Thompson Complex North Wing closing, campus garden discussed

Kaely Holloway

Thompson Complex North Wing will be closed next semester.

SGA President Keyana Boka announced during Tuesday’s Student Government Association that the building will be closed due to inability to maintain the building over the winter months.

“They’re currently working out temporary locations for the classes and the labs there,” Boka said. “They’re having a lot of difficulties with the internal side of the building; it’s a very old building.”

Boka said she will report more information as it becomes available.

Bob Skipper, director of media relations, also confirmed the closing of this building. Skipper is currently obtaining more information regarding this development.

Several other reports were also discussed at Tuesday’s SGA meeting.

Mark Reeves, executive vice president, updated the senate about new policies and changes coming in to the University Senate Executive committee meeting.

“There were several issues that came up at that meeting,” Reeves said.

Among these issues was one regarding Information Technology submitting a policy dealing with privacy with electronic usage.

“Users shall have no expectations of privacy associated with email transmissions or of other data, content and informations stored, transmitted or accessed on university systems and resources,” Reeves quoted from the policy.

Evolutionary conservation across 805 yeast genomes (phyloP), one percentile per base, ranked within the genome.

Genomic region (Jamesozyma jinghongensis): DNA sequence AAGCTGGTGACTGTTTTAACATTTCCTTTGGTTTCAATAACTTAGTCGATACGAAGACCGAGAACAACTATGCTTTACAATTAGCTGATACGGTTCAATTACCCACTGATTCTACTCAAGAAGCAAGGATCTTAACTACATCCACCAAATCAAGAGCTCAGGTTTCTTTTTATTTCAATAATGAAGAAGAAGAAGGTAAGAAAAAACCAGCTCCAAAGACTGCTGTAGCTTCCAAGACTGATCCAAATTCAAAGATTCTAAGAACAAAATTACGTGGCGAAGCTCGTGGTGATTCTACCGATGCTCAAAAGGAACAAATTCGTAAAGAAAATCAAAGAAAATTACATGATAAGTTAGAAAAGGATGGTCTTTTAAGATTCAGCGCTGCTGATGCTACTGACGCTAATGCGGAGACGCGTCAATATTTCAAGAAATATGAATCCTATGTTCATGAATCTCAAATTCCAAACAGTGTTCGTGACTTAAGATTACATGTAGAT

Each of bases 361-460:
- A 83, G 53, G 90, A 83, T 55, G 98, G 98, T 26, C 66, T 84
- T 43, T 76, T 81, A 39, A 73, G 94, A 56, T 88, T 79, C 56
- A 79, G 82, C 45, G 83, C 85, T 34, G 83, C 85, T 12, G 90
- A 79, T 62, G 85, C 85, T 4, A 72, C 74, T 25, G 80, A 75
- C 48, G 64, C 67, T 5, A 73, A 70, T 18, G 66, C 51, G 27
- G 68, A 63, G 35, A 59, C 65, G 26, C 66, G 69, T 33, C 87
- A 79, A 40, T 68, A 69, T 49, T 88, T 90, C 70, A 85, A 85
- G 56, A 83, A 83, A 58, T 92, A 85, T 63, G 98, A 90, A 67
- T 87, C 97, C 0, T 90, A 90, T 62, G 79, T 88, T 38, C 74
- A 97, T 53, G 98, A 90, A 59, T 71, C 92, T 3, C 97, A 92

Reeves said he will voice his concerns in the University Senate. IT is pushing for this policy, along with eight other policies, to be approved within 30 days.

One bill was passed during the meeting. The measure dealt with money appropriations to Relay for Life, Alpha Kappa Psi, Alpha Epsilon Delta and the Spanish Club. A total of $1,725 was divided among these organizations.

Beth McGrew, from the Office of Sustainability, spoke to SGA about the organization involving itself in the creation of a campus garden.

The garden would be located behind the Office of Sustainability, at 503 Regents Ave. The goal is to have the construction and creation of the garden begin next semester.

“We want to improve access to local and healthy food,” she said.

McGrew said many students have contacted her about this issue, wanting more organic and fresh food options.

Once established, students would be able to plant and take fruits and vegetables from the garden at their leisure.

“Our vision for the garden is to demonstrate educational and conventional garden methods,” she said. “We don’t just want to show one method, and this is the way we want to show different methods and how they compare with one another.”

Next week’s meeting will host Gordon Emslie, provost and vice president for Academic Affairs, as the guest speaker to discuss priority registration and other academic issues.